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Table 2 Main evidence reported by scientific literature

From: Exploring “patient-centered” hospitals: a systematic review to understand change

  General evidence Managerial Accounting tools HRM tools ICT tools Outcomes Open issues
Progressive patient care model In some contexts implementation by law (e.g. Tuscany)
Great autonomy of organizations on how to implement model
Forms of implementation:
poles; separation elective/unscheduled/emergency patients; distinct inpatient/outpatient pathways; emphasis on ED; pool beds; centralization of functions
Integrated Planning, Budgeting and Control systems (e.g. BSC)
In concrete, however, MA tools not aligned to model (e.g. budgets still assigned to clinical wards)
New professional roles and a general reassignment of responsibilities (nurses and physicians)
Need for:
Competency based model;
Separate professional/managerial career paths;
Multi-source and 360° feedback system
Integrated electronic health records, to be jointly used and updated by physicians and nurses Improved efficiency indicators
Increased patient satisfaction (medical and/or nursing tutor)
More coordination between medical and surgical staff
Better implementation of clinical pathways
Lack of evidence in terms of improved clinical outcomes
Effective allocation of nurses to different settings
Correct triage activity in ED and efficient allocations of patients
Desirability of medical day- or week- hospitals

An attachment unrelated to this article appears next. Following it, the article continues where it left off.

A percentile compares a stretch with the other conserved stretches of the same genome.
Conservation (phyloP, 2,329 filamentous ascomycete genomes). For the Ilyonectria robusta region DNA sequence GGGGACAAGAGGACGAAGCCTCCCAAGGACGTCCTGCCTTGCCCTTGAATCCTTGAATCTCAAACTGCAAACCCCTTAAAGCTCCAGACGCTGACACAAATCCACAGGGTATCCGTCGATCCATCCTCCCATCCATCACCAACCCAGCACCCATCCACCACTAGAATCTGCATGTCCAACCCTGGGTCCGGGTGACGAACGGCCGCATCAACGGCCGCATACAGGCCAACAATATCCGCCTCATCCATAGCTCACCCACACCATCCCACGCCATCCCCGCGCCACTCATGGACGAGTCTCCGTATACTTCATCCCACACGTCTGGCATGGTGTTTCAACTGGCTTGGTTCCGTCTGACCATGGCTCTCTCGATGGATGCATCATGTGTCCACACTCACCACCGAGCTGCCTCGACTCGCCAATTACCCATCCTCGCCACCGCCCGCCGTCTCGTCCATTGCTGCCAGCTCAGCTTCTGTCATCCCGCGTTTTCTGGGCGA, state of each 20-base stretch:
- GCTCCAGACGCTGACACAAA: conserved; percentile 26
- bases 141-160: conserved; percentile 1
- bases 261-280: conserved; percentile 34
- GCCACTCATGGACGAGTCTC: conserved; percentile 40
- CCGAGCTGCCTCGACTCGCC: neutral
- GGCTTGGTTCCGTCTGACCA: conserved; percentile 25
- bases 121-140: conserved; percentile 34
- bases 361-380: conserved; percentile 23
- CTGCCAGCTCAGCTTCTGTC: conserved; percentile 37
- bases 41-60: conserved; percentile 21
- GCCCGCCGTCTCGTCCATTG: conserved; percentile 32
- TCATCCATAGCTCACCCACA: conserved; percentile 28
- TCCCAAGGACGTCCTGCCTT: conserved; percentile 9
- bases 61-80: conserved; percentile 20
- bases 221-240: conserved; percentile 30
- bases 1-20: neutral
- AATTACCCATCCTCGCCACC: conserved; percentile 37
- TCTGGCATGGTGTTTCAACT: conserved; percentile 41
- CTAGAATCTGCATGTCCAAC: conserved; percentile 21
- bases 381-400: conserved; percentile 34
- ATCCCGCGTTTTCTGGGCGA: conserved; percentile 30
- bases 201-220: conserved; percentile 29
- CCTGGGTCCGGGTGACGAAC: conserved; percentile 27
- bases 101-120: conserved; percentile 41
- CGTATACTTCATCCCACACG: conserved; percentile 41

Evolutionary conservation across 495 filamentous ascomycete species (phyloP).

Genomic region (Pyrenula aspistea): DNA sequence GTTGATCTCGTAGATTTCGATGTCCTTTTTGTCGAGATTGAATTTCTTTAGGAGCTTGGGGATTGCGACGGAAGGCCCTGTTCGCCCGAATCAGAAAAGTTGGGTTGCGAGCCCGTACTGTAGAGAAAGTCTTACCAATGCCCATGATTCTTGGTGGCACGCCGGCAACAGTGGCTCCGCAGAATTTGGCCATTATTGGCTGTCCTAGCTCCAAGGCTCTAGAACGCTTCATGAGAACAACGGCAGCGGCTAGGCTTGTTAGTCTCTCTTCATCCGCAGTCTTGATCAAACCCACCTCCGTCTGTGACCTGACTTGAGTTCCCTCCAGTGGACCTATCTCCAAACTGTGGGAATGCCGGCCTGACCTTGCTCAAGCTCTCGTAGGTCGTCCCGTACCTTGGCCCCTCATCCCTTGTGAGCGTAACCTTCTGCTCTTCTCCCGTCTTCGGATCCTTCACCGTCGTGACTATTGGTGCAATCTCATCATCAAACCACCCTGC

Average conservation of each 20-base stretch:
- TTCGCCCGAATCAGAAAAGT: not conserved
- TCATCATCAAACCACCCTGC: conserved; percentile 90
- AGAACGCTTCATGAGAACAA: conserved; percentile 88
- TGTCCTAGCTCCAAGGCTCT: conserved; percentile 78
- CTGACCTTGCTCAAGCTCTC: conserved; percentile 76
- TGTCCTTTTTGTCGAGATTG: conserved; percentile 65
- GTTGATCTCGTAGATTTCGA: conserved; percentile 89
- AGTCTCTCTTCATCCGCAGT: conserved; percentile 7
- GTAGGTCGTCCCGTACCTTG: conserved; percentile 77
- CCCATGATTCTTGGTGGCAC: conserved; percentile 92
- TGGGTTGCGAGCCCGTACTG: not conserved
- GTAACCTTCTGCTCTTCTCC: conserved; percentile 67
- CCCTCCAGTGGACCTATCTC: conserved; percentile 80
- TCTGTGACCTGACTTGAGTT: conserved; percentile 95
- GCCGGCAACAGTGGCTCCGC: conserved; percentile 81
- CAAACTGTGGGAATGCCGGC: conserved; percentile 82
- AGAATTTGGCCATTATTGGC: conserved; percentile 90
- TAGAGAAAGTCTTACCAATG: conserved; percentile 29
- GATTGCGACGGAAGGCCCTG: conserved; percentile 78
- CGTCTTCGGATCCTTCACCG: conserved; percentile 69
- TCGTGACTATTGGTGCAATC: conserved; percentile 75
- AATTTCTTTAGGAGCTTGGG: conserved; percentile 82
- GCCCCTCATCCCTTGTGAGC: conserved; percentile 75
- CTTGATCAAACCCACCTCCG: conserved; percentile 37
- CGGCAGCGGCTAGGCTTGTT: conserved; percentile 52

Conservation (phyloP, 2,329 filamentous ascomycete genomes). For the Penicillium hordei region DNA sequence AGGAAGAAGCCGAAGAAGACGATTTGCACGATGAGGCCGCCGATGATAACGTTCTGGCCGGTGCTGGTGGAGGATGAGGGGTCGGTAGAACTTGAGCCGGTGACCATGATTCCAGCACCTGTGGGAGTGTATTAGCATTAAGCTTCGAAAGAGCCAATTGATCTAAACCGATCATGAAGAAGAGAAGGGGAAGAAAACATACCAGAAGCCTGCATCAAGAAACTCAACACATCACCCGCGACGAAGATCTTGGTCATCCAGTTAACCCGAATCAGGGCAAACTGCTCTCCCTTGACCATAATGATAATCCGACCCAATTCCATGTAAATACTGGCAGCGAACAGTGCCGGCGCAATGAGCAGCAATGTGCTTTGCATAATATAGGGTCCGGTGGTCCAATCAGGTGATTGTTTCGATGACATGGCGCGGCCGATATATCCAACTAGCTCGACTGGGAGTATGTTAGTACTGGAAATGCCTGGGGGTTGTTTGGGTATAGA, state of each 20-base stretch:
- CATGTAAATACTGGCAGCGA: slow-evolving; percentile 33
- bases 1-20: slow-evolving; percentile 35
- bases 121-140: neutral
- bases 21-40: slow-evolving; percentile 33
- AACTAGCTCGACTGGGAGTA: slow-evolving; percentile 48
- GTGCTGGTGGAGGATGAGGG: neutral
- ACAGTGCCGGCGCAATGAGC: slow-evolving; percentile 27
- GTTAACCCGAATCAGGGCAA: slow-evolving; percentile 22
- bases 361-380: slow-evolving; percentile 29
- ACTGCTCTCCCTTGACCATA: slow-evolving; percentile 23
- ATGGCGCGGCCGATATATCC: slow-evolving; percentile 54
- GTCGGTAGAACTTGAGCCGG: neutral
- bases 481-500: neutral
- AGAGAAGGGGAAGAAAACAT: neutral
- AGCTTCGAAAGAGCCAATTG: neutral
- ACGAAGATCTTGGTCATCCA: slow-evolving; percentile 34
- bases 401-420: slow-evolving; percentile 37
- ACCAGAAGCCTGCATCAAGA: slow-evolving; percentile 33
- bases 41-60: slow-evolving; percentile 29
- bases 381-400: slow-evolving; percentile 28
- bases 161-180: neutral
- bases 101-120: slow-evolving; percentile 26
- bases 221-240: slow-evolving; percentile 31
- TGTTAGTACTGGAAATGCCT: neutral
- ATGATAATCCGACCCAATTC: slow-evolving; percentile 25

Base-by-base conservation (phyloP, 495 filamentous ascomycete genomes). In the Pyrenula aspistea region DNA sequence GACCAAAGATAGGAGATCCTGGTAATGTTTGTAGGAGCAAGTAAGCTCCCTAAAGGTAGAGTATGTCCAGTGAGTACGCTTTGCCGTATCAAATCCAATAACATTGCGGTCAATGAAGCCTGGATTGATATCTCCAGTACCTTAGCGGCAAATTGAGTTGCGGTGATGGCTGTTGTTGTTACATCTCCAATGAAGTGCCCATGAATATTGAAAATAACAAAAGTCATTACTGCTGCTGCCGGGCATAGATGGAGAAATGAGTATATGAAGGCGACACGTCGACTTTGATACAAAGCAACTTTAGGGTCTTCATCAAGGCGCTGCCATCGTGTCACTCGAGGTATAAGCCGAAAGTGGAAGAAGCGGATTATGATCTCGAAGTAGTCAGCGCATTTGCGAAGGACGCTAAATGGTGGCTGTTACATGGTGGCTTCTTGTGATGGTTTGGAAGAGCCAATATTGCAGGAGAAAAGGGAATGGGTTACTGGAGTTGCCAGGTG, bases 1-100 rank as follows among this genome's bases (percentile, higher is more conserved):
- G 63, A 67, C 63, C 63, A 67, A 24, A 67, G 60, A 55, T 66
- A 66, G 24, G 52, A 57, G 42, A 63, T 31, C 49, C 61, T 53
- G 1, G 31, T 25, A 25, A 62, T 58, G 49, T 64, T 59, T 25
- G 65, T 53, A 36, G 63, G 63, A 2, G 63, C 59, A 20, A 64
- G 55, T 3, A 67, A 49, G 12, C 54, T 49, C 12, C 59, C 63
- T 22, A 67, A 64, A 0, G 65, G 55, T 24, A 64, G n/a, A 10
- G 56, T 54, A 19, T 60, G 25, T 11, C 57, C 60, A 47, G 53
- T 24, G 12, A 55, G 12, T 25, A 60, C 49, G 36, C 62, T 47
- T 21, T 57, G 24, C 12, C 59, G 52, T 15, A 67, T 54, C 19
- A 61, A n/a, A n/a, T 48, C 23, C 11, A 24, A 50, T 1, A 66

Involving professionals and of overcoming cultural barriers
Definition of clear repartition of responsibilities among professionals
Patient centered approach The most analyzed aspect of PC is related to continuity of care among different settings (poorly explored within hospitals)
An exception: analysis of general process improvements within EDs
  New professional roles in hospitals (e.g. liason nurse) ICT tools should ideally:
prioritize information and detect individuals’ contextual situations,
promote stronger inter-professional relationships with adequate exchange of information,
enable interoperability and scalability between and within institutions,
function across different platforms.
Few pioneer experiences (e.g. Shared care platform)
ICT tools still rudimental if compared to their potential
Significant relationships between specific elements of PC and outcomes, or between PC approach in general and a reduced ED utilization.
Liason activities are associated with slightly higher (not significant), quality care transitions.
Greater patient satisfaction
Improved communication among professionals
General evidence about the effects of PCC on clinical outcomes very limited
Poor attention of literature to PC within hospitals
Necessary switch from hospital information systems to health care information systems
Non exhaustive information
Individuals involved are not traced
Lack of tools to clearly assess PC
Lean approach Application of various features of lean such as new employee roles, staffing and scheduling, communication and coordination, workspace layout, process design etc.
Application of lean tools within settings (EDs, ORs, outpatient settings)
Only few examples of lean applied to pathways
  Staff empowerment and “bottom-up approach”, by allowing the frontline staff to identify problems and come up with appropriate solutions   Many examples of improvement in efficiency indicators
Fewer examples of improvement in clinical outcomes
A number of studies find inconsistent the evidence about lean’s contribution to higher organizational performance
Lean is often felt to be “a constellation of disjointed and poorly connected activities”
Lack of “system-wide” improvement philosophy
The “bottom-up approach” is not fully implemented in concrete and barriers to implementation persist
Need of more formation for inter-professional collaboration
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